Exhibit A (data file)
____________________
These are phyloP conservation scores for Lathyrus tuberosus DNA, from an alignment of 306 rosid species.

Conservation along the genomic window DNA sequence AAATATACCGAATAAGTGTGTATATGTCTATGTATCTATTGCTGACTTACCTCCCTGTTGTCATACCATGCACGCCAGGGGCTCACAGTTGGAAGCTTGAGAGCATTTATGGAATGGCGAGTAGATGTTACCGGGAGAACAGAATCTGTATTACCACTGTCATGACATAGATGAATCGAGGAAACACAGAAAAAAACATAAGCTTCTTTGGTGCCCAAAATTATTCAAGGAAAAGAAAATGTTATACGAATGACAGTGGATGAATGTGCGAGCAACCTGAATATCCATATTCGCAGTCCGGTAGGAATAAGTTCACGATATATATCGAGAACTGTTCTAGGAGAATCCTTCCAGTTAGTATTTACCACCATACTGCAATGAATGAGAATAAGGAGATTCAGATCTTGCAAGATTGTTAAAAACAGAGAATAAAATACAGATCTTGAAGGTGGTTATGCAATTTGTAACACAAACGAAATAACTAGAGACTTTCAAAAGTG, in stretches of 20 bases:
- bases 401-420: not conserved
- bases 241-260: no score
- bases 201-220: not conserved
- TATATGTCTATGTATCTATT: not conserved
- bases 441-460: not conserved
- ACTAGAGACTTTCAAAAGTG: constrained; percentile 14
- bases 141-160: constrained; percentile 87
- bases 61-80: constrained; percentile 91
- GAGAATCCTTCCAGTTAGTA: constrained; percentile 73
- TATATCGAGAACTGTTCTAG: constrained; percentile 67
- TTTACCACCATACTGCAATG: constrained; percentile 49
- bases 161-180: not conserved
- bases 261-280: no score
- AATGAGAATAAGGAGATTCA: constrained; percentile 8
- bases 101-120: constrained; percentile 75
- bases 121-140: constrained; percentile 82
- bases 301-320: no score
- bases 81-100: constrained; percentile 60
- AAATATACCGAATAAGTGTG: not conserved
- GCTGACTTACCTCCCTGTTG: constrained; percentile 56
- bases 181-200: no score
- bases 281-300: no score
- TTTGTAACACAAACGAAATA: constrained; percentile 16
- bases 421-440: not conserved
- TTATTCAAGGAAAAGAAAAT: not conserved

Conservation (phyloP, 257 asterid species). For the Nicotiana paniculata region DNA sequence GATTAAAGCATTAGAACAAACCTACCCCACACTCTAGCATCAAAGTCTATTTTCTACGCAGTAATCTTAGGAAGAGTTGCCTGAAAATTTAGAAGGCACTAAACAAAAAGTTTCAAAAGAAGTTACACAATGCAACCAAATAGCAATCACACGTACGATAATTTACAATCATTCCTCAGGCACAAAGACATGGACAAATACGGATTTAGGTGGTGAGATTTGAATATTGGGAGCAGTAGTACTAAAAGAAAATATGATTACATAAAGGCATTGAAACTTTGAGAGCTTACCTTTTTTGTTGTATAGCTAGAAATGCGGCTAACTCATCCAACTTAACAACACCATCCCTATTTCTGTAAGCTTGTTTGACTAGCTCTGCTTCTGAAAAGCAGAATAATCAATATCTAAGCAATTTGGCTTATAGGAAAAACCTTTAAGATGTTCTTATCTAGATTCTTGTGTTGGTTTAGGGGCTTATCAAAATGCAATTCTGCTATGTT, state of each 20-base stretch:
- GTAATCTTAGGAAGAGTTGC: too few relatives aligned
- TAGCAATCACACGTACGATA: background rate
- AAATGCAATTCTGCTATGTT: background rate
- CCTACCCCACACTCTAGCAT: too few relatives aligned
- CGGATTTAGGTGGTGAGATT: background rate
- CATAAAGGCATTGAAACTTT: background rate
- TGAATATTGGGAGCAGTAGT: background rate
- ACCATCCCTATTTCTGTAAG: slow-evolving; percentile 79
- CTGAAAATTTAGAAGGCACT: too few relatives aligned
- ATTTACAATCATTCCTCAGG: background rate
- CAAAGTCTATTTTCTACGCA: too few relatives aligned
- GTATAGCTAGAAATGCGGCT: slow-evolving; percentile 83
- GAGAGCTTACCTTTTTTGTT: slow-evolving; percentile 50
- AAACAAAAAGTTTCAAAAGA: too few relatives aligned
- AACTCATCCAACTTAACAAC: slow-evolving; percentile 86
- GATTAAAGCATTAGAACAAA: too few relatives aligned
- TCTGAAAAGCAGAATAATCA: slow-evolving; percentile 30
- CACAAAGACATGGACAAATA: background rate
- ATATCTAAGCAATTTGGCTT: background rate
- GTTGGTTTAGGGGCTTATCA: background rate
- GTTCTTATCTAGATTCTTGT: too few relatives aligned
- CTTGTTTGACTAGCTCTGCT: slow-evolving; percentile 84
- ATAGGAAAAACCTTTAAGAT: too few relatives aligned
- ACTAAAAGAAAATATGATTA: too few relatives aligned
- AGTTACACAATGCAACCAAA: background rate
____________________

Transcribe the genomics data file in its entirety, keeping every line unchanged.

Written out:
These are phyloP conservation scores for Lathyrus tuberosus DNA, from an alignment of 306 rosid species.

Conservation along the genomic window DNA sequence AAATATACCGAATAAGTGTGTATATGTCTATGTATCTATTGCTGACTTACCTCCCTGTTGTCATACCATGCACGCCAGGGGCTCACAGTTGGAAGCTTGAGAGCATTTATGGAATGGCGAGTAGATGTTACCGGGAGAACAGAATCTGTATTACCACTGTCATGACATAGATGAATCGAGGAAACACAGAAAAAAACATAAGCTTCTTTGGTGCCCAAAATTATTCAAGGAAAAGAAAATGTTATACGAATGACAGTGGATGAATGTGCGAGCAACCTGAATATCCATATTCGCAGTCCGGTAGGAATAAGTTCACGATATATATCGAGAACTGTTCTAGGAGAATCCTTCCAGTTAGTATTTACCACCATACTGCAATGAATGAGAATAAGGAGATTCAGATCTTGCAAGATTGTTAAAAACAGAGAATAAAATACAGATCTTGAAGGTGGTTATGCAATTTGTAACACAAACGAAATAACTAGAGACTTTCAAAAGTG, in stretches of 20 bases:
- bases 401-420: not conserved
- bases 241-260: no score
- bases 201-220: not conserved
- TATATGTCTATGTATCTATT: not conserved
- bases 441-460: not conserved
- ACTAGAGACTTTCAAAAGTG: constrained; percentile 14
- bases 141-160: constrained; percentile 87
- bases 61-80: constrained; percentile 91
- GAGAATCCTTCCAGTTAGTA: constrained; percentile 73
- TATATCGAGAACTGTTCTAG: constrained; percentile 67
- TTTACCACCATACTGCAATG: constrained; percentile 49
- bases 161-180: not conserved
- bases 261-280: no score
- AATGAGAATAAGGAGATTCA: constrained; percentile 8
- bases 101-120: constrained; percentile 75
- bases 121-140: constrained; percentile 82
- bases 301-320: no score
- bases 81-100: constrained; percentile 60
- AAATATACCGAATAAGTGTG: not conserved
- GCTGACTTACCTCCCTGTTG: constrained; percentile 56
- bases 181-200: no score
- bases 281-300: no score
- TTTGTAACACAAACGAAATA: constrained; percentile 16
- bases 421-440: not conserved
- TTATTCAAGGAAAAGAAAAT: not conserved

Conservation (phyloP, 257 asterid species). For the Nicotiana paniculata region DNA sequence GATTAAAGCATTAGAACAAACCTACCCCACACTCTAGCATCAAAGTCTATTTTCTACGCAGTAATCTTAGGAAGAGTTGCCTGAAAATTTAGAAGGCACTAAACAAAAAGTTTCAAAAGAAGTTACACAATGCAACCAAATAGCAATCACACGTACGATAATTTACAATCATTCCTCAGGCACAAAGACATGGACAAATACGGATTTAGGTGGTGAGATTTGAATATTGGGAGCAGTAGTACTAAAAGAAAATATGATTACATAAAGGCATTGAAACTTTGAGAGCTTACCTTTTTTGTTGTATAGCTAGAAATGCGGCTAACTCATCCAACTTAACAACACCATCCCTATTTCTGTAAGCTTGTTTGACTAGCTCTGCTTCTGAAAAGCAGAATAATCAATATCTAAGCAATTTGGCTTATAGGAAAAACCTTTAAGATGTTCTTATCTAGATTCTTGTGTTGGTTTAGGGGCTTATCAAAATGCAATTCTGCTATGTT, state of each 20-base stretch:
- GTAATCTTAGGAAGAGTTGC: too few relatives aligned
- TAGCAATCACACGTACGATA: background rate
- AAATGCAATTCTGCTATGTT: background rate
- CCTACCCCACACTCTAGCAT: too few relatives aligned
- CGGATTTAGGTGGTGAGATT: background rate
- CATAAAGGCATTGAAACTTT: background rate
- TGAATATTGGGAGCAGTAGT: background rate
- ACCATCCCTATTTCTGTAAG: slow-evolving; percentile 79
- CTGAAAATTTAGAAGGCACT: too few relatives aligned
- ATTTACAATCATTCCTCAGG: background rate
- CAAAGTCTATTTTCTACGCA: too few relatives aligned
- GTATAGCTAGAAATGCGGCT: slow-evolving; percentile 83
- GAGAGCTTACCTTTTTTGTT: slow-evolving; percentile 50
- AAACAAAAAGTTTCAAAAGA: too few relatives aligned
- AACTCATCCAACTTAACAAC: slow-evolving; percentile 86
- GATTAAAGCATTAGAACAAA: too few relatives aligned
- TCTGAAAAGCAGAATAATCA: slow-evolving; percentile 30
- CACAAAGACATGGACAAATA: background rate
- ATATCTAAGCAATTTGGCTT: background rate
- GTTGGTTTAGGGGCTTATCA: background rate
- GTTCTTATCTAGATTCTTGT: too few relatives aligned
- CTTGTTTGACTAGCTCTGCT: slow-evolving; percentile 84
- ATAGGAAAAACCTTTAAGAT: too few relatives aligned
- ACTAAAAGAAAATATGATTA: too few relatives aligned
- AGTTACACAATGCAACCAAA: background rate